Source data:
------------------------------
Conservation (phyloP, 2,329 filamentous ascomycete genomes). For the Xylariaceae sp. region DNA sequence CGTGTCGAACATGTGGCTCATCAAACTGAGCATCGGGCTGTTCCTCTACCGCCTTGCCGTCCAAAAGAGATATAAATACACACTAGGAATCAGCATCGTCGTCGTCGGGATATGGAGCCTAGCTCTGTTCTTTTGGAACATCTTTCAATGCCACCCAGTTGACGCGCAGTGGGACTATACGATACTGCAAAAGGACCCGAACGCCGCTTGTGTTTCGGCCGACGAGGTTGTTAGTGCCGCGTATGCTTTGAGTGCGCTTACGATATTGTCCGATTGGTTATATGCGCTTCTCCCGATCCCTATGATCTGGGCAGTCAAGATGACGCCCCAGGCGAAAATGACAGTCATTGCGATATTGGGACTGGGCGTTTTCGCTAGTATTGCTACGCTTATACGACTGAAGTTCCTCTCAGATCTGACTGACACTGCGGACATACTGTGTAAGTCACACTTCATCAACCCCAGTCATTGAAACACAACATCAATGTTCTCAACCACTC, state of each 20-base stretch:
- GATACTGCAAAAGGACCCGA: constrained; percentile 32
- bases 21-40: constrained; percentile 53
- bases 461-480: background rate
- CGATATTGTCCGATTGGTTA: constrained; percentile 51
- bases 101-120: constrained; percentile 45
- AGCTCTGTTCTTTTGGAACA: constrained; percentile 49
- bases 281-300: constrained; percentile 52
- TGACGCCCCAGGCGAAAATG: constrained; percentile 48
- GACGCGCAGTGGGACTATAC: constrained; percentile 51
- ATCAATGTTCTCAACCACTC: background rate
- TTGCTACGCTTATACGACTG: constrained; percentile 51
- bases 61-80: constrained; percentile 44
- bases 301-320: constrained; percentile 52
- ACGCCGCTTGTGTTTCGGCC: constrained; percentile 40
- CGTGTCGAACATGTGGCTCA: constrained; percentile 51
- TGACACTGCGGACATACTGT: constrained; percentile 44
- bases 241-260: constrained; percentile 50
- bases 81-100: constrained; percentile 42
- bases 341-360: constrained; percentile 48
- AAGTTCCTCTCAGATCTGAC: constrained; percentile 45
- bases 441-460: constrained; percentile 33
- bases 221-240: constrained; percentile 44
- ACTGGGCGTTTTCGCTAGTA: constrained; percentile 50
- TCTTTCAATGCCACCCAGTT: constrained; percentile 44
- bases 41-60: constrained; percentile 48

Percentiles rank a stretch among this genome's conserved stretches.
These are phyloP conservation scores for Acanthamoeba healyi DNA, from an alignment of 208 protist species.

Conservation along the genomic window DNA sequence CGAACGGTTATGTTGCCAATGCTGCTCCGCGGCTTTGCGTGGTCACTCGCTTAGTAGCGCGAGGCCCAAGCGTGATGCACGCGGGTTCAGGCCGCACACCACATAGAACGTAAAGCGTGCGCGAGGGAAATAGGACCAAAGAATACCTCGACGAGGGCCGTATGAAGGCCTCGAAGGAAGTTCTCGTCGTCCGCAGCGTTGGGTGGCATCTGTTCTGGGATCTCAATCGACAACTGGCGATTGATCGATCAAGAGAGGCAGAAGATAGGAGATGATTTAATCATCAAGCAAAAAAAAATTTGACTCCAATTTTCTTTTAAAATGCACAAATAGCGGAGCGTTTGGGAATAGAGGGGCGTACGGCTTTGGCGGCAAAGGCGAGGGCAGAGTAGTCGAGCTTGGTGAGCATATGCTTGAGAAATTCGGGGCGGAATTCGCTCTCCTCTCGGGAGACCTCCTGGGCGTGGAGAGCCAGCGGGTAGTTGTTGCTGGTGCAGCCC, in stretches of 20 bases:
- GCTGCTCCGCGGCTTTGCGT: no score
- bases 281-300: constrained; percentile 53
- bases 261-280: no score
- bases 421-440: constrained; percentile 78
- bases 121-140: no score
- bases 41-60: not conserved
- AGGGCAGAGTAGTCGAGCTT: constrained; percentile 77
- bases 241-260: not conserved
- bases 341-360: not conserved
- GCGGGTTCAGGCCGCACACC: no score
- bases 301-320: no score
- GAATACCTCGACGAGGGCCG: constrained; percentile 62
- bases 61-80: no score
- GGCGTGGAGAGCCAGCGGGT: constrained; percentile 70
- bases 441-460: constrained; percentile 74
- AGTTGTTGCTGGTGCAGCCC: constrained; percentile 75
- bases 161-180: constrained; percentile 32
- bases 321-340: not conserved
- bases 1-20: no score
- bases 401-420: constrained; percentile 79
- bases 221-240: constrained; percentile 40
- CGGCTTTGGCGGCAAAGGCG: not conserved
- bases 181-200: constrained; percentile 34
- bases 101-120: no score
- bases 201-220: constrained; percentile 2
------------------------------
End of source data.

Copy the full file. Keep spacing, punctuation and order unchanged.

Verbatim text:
Conservation (phyloP, 2,329 filamentous ascomycete genomes). For the Xylariaceae sp. region DNA sequence CGTGTCGAACATGTGGCTCATCAAACTGAGCATCGGGCTGTTCCTCTACCGCCTTGCCGTCCAAAAGAGATATAAATACACACTAGGAATCAGCATCGTCGTCGTCGGGATATGGAGCCTAGCTCTGTTCTTTTGGAACATCTTTCAATGCCACCCAGTTGACGCGCAGTGGGACTATACGATACTGCAAAAGGACCCGAACGCCGCTTGTGTTTCGGCCGACGAGGTTGTTAGTGCCGCGTATGCTTTGAGTGCGCTTACGATATTGTCCGATTGGTTATATGCGCTTCTCCCGATCCCTATGATCTGGGCAGTCAAGATGACGCCCCAGGCGAAAATGACAGTCATTGCGATATTGGGACTGGGCGTTTTCGCTAGTATTGCTACGCTTATACGACTGAAGTTCCTCTCAGATCTGACTGACACTGCGGACATACTGTGTAAGTCACACTTCATCAACCCCAGTCATTGAAACACAACATCAATGTTCTCAACCACTC, state of each 20-base stretch:
- GATACTGCAAAAGGACCCGA: constrained; percentile 32
- bases 21-40: constrained; percentile 53
- bases 461-480: background rate
- CGATATTGTCCGATTGGTTA: constrained; percentile 51
- bases 101-120: constrained; percentile 45
- AGCTCTGTTCTTTTGGAACA: constrained; percentile 49
- bases 281-300: constrained; percentile 52
- TGACGCCCCAGGCGAAAATG: constrained; percentile 48
- GACGCGCAGTGGGACTATAC: constrained; percentile 51
- ATCAATGTTCTCAACCACTC: background rate
- TTGCTACGCTTATACGACTG: constrained; percentile 51
- bases 61-80: constrained; percentile 44
- bases 301-320: constrained; percentile 52
- ACGCCGCTTGTGTTTCGGCC: constrained; percentile 40
- CGTGTCGAACATGTGGCTCA: constrained; percentile 51
- TGACACTGCGGACATACTGT: constrained; percentile 44
- bases 241-260: constrained; percentile 50
- bases 81-100: constrained; percentile 42
- bases 341-360: constrained; percentile 48
- AAGTTCCTCTCAGATCTGAC: constrained; percentile 45
- bases 441-460: constrained; percentile 33
- bases 221-240: constrained; percentile 44
- ACTGGGCGTTTTCGCTAGTA: constrained; percentile 50
- TCTTTCAATGCCACCCAGTT: constrained; percentile 44
- bases 41-60: constrained; percentile 48

Percentiles rank a stretch among this genome's conserved stretches.
These are phyloP conservation scores for Acanthamoeba healyi DNA, from an alignment of 208 protist species.

Conservation along the genomic window DNA sequence CGAACGGTTATGTTGCCAATGCTGCTCCGCGGCTTTGCGTGGTCACTCGCTTAGTAGCGCGAGGCCCAAGCGTGATGCACGCGGGTTCAGGCCGCACACCACATAGAACGTAAAGCGTGCGCGAGGGAAATAGGACCAAAGAATACCTCGACGAGGGCCGTATGAAGGCCTCGAAGGAAGTTCTCGTCGTCCGCAGCGTTGGGTGGCATCTGTTCTGGGATCTCAATCGACAACTGGCGATTGATCGATCAAGAGAGGCAGAAGATAGGAGATGATTTAATCATCAAGCAAAAAAAAATTTGACTCCAATTTTCTTTTAAAATGCACAAATAGCGGAGCGTTTGGGAATAGAGGGGCGTACGGCTTTGGCGGCAAAGGCGAGGGCAGAGTAGTCGAGCTTGGTGAGCATATGCTTGAGAAATTCGGGGCGGAATTCGCTCTCCTCTCGGGAGACCTCCTGGGCGTGGAGAGCCAGCGGGTAGTTGTTGCTGGTGCAGCCC, in stretches of 20 bases:
- GCTGCTCCGCGGCTTTGCGT: no score
- bases 281-300: constrained; percentile 53
- bases 261-280: no score
- bases 421-440: constrained; percentile 78
- bases 121-140: no score
- bases 41-60: not conserved
- AGGGCAGAGTAGTCGAGCTT: constrained; percentile 77
- bases 241-260: not conserved
- bases 341-360: not conserved
- GCGGGTTCAGGCCGCACACC: no score
- bases 301-320: no score
- GAATACCTCGACGAGGGCCG: constrained; percentile 62
- bases 61-80: no score
- GGCGTGGAGAGCCAGCGGGT: constrained; percentile 70
- bases 441-460: constrained; percentile 74
- AGTTGTTGCTGGTGCAGCCC: constrained; percentile 75
- bases 161-180: constrained; percentile 32
- bases 321-340: not conserved
- bases 1-20: no score
- bases 401-420: constrained; percentile 79
- bases 221-240: constrained; percentile 40
- CGGCTTTGGCGGCAAAGGCG: not conserved
- bases 181-200: constrained; percentile 34
- bases 101-120: no score
- bases 201-220: constrained; percentile 2